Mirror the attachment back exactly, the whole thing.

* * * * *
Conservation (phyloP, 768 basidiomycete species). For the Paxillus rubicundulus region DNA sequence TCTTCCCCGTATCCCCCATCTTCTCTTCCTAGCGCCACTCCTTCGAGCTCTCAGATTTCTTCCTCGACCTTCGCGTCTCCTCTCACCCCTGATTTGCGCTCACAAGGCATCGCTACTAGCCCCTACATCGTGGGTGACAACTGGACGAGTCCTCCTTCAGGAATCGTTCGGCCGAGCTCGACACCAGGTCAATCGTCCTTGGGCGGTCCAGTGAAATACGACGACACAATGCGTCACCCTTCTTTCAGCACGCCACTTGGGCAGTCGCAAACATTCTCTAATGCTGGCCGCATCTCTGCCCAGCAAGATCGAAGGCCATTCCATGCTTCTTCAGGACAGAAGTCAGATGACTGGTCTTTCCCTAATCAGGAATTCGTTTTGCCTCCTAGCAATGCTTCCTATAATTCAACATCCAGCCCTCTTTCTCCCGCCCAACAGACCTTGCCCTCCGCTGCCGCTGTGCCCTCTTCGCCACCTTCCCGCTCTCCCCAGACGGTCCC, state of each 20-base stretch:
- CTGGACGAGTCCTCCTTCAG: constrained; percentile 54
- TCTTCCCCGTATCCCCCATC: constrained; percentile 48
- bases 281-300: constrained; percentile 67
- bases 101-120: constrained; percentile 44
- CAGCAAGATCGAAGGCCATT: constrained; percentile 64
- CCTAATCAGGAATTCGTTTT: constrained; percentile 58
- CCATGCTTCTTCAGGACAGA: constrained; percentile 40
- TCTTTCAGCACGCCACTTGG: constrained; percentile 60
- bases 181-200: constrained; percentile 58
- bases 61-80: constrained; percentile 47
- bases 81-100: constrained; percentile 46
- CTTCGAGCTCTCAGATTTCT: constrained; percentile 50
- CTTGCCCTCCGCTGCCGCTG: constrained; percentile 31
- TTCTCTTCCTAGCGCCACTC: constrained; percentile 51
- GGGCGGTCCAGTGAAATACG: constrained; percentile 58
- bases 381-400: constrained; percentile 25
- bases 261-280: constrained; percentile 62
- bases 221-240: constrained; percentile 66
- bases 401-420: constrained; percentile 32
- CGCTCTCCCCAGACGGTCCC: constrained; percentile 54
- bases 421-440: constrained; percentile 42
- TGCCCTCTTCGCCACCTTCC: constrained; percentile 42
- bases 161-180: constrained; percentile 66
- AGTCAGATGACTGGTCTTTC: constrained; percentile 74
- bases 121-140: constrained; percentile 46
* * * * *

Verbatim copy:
Conservation (phyloP, 768 basidiomycete species). For the Paxillus rubicundulus region DNA sequence TCTTCCCCGTATCCCCCATCTTCTCTTCCTAGCGCCACTCCTTCGAGCTCTCAGATTTCTTCCTCGACCTTCGCGTCTCCTCTCACCCCTGATTTGCGCTCACAAGGCATCGCTACTAGCCCCTACATCGTGGGTGACAACTGGACGAGTCCTCCTTCAGGAATCGTTCGGCCGAGCTCGACACCAGGTCAATCGTCCTTGGGCGGTCCAGTGAAATACGACGACACAATGCGTCACCCTTCTTTCAGCACGCCACTTGGGCAGTCGCAAACATTCTCTAATGCTGGCCGCATCTCTGCCCAGCAAGATCGAAGGCCATTCCATGCTTCTTCAGGACAGAAGTCAGATGACTGGTCTTTCCCTAATCAGGAATTCGTTTTGCCTCCTAGCAATGCTTCCTATAATTCAACATCCAGCCCTCTTTCTCCCGCCCAACAGACCTTGCCCTCCGCTGCCGCTGTGCCCTCTTCGCCACCTTCCCGCTCTCCCCAGACGGTCCC, state of each 20-base stretch:
- CTGGACGAGTCCTCCTTCAG: constrained; percentile 54
- TCTTCCCCGTATCCCCCATC: constrained; percentile 48
- bases 281-300: constrained; percentile 67
- bases 101-120: constrained; percentile 44
- CAGCAAGATCGAAGGCCATT: constrained; percentile 64
- CCTAATCAGGAATTCGTTTT: constrained; percentile 58
- CCATGCTTCTTCAGGACAGA: constrained; percentile 40
- TCTTTCAGCACGCCACTTGG: constrained; percentile 60
- bases 181-200: constrained; percentile 58
- bases 61-80: constrained; percentile 47
- bases 81-100: constrained; percentile 46
- CTTCGAGCTCTCAGATTTCT: constrained; percentile 50
- CTTGCCCTCCGCTGCCGCTG: constrained; percentile 31
- TTCTCTTCCTAGCGCCACTC: constrained; percentile 51
- GGGCGGTCCAGTGAAATACG: constrained; percentile 58
- bases 381-400: constrained; percentile 25
- bases 261-280: constrained; percentile 62
- bases 221-240: constrained; percentile 66
- bases 401-420: constrained; percentile 32
- CGCTCTCCCCAGACGGTCCC: constrained; percentile 54
- bases 421-440: constrained; percentile 42
- TGCCCTCTTCGCCACCTTCC: constrained; percentile 42
- bases 161-180: constrained; percentile 66
- AGTCAGATGACTGGTCTTTC: constrained; percentile 74
- bases 121-140: constrained; percentile 46